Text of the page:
Unsecured MongoDB database exposes real-time locations of families

For the second time this month, an unprotected MongoDB database is at fault for a massive security breach of sensitive information

Database graphic

The popular family tracking app Family Locator has for weeks exposed the real-time unencrypted location data of over 238,000 of its users.

The app which closely resembles the functionality of Apple's 'Find My Friends' app, allows users to track family members and set up geofencing features which notify users when a family member, leaves work or arrives at school, for example.

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Not for the first time this month, the data was left exposed thanks to an unprotected MongoDB database which allowed anyone who knew the exact details of the server to access the information, according to TechCrunch.

The exposed database was found by Sanyam Jain, a security researcher and a member of the GDI Foundation, a non-profit which detects and analyses criminal opportunities and shares them publicly.

None of the data found on the database was encrypted: name, email address, profile photo and plaintext passwords were easily accessible and geofenced locations were visible along with the assigned name. It would be effortless to not only know the user's location but also where they lived, worked and where their children were schooled.

"Unfortunately, this is yet another case where unprofessional handling of technology has led to data leakage," said Boris Cipot, senior security engineer at Synopsys.

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"A serious misconduct such as this should not happen but, as we often see, they do and usually they happen if and when security procedures are not implemented correctly or disregarded," he said. "Security should not be taken lightly especially when you are working with data that someone entrusted you with."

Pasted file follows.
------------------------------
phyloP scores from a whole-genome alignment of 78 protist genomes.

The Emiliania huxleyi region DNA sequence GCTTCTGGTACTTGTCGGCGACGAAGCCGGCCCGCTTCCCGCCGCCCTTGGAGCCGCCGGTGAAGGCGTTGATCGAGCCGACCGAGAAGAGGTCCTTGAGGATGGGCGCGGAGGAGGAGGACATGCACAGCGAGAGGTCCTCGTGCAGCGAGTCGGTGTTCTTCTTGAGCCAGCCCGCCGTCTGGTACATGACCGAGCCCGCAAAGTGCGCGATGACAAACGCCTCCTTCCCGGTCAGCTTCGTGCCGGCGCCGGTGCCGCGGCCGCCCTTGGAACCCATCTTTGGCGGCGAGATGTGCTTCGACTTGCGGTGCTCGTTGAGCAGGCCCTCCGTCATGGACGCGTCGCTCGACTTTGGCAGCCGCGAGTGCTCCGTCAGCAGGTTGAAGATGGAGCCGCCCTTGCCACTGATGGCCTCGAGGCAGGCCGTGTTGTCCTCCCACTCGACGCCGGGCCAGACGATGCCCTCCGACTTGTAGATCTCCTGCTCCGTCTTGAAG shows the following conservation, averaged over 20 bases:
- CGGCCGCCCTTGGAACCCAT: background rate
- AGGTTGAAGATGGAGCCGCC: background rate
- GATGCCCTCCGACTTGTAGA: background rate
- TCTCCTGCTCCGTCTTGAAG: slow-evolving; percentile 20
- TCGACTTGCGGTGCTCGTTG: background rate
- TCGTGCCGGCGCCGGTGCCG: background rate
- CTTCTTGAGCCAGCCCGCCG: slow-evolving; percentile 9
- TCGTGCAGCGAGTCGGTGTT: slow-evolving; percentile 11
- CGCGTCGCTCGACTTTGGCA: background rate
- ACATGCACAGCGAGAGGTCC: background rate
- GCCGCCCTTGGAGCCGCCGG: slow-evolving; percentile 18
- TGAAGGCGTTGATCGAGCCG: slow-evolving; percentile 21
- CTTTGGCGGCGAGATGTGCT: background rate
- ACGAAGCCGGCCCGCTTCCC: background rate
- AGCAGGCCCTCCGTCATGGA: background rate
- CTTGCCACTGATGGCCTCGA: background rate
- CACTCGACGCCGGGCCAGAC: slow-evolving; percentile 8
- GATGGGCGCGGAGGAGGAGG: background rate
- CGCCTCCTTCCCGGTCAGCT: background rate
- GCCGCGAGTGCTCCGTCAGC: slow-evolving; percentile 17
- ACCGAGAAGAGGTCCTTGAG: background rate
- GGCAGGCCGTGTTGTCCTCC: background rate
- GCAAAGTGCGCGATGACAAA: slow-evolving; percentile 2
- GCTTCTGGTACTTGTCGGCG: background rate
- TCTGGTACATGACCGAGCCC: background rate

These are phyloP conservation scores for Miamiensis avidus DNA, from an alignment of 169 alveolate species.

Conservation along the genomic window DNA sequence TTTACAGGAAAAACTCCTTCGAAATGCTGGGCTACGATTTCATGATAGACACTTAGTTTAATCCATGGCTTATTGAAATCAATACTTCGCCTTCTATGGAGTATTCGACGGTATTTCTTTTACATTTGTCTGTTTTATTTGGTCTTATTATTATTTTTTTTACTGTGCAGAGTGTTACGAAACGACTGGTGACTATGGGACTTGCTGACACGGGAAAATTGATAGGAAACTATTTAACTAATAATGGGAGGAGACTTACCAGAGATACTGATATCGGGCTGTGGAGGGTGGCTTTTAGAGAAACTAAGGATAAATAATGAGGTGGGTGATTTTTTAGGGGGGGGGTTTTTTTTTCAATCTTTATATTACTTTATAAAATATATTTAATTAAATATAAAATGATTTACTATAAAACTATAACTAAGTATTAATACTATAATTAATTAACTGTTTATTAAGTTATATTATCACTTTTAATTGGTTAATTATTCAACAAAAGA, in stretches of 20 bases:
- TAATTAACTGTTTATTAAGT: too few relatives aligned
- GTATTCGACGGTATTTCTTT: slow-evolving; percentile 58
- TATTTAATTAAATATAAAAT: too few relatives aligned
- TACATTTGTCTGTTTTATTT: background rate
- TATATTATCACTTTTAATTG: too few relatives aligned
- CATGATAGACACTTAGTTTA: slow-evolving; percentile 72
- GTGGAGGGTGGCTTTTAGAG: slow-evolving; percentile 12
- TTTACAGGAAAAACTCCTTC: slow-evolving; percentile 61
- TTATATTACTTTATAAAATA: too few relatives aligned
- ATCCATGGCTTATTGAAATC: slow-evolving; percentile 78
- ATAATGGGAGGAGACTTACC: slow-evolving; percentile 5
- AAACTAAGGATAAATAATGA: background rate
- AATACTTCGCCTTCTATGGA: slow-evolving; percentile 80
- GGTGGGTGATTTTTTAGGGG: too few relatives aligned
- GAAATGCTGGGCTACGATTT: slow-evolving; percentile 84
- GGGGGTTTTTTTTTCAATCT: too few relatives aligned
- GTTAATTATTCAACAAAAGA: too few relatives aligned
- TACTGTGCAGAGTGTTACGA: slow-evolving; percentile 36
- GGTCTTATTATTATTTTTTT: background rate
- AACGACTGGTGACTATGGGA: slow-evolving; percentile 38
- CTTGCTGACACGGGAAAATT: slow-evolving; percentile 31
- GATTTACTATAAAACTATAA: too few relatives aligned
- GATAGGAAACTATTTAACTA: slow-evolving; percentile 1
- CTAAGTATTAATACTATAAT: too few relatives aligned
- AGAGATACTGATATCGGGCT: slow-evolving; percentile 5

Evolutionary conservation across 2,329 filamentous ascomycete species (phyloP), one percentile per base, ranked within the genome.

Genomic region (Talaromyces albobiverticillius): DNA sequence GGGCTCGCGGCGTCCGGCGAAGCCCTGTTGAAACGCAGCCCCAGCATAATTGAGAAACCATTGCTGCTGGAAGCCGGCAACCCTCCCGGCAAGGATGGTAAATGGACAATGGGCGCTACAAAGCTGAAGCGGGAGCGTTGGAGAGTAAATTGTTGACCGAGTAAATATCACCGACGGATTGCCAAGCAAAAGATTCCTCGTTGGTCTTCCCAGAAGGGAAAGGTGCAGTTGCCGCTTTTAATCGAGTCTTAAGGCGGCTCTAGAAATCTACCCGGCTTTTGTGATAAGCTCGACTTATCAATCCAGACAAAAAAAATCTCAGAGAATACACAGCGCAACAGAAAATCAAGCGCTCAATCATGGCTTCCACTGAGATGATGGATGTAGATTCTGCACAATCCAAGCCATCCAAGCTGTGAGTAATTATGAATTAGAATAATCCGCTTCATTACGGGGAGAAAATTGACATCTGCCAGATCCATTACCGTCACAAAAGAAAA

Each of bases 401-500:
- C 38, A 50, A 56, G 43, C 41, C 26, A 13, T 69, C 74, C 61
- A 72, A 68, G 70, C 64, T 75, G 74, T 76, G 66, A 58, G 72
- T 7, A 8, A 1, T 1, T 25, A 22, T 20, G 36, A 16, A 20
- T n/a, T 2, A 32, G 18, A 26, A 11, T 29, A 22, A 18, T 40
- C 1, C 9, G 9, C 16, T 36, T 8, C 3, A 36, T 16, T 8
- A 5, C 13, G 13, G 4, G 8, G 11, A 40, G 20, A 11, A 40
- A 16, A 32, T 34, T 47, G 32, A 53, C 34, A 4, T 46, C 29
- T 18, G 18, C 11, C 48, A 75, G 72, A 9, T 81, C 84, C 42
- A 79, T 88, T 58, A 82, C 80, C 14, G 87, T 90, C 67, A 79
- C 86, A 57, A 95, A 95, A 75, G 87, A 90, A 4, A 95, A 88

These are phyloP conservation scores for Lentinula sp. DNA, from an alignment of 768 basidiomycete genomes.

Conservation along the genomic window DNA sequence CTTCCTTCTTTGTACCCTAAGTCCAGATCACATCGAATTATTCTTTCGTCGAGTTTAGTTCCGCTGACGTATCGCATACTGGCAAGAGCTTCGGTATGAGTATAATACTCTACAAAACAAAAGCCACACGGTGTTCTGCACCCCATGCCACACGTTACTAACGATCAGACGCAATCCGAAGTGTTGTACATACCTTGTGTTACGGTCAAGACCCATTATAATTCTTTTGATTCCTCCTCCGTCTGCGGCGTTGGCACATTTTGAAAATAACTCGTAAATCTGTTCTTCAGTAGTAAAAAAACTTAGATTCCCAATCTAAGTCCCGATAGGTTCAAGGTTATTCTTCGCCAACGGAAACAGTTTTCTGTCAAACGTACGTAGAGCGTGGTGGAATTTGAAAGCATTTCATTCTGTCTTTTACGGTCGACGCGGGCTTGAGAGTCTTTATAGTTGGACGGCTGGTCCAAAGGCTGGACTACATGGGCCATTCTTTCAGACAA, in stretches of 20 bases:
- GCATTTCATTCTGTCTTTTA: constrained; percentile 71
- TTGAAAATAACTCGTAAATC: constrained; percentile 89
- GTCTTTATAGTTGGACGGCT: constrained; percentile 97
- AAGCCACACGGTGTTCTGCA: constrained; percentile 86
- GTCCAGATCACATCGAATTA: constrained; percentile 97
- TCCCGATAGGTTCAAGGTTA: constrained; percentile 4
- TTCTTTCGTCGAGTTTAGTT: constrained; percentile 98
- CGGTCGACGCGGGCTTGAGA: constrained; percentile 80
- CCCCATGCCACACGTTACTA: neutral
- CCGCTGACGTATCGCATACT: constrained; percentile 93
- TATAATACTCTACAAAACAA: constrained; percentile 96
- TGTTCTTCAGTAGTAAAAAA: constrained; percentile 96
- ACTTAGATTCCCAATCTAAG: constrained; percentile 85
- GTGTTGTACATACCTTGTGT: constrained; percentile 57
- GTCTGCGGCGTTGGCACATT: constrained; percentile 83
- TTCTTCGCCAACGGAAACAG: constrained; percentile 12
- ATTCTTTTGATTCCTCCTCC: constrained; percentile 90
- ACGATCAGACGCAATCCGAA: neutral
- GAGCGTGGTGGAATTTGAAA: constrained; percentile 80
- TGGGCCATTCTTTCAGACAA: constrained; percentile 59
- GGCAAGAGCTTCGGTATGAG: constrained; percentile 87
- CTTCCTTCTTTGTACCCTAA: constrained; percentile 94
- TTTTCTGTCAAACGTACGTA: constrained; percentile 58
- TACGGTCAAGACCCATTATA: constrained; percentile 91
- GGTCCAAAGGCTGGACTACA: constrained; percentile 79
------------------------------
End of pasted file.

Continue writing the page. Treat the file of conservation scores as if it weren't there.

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The developer of Family Locator React Apps has been unresponsive to approaches from the media. TechCrunch tried to contact the company for over a week but its website had no contact information and the record from the Australian Securities and Investments Commission returned only a name of the company's owner.

The database was later pulled offline by Microsoft as it was hosted on its Azure cloud but it's unknown for how long the database was left exposed.

"It's scary that an application designed to keep families safe and allow parents to monitor the whereabouts of their children is actually leaving data unprotected and accessible by anyone," said Winston Bond, senior technical director EMEA at Arxan Technologies.

"We stress the importance of application security every day but unfortunately, unless everything the app is connected to is also secure, there is still a danger posed to consumers. It is vital that when an application is being developed, the building process and the security process should go together -- neither security nor data protection should be an afterthought, or even worse, ignored altogether."

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MongoDB earlier this month was at fault for another data breach; researcher Bob Diachenko discovered the unprotected database containing 809 million email records, many of which contained personally identifiable information.

Matters got worse when security company DynaRisk confirmed that the number of leaked records was actually three times higher than first thought, the real number stood at over two billion.

Most records contained surnames, email addresses, gender information, postcode and IP addresses for each entry. The records were cross-checked with the popular HaveIBeenPwned website which showed the data had not been previously found in a data breach, meaning this discovery was new and the affected people had not been the subject of a data breach previously.

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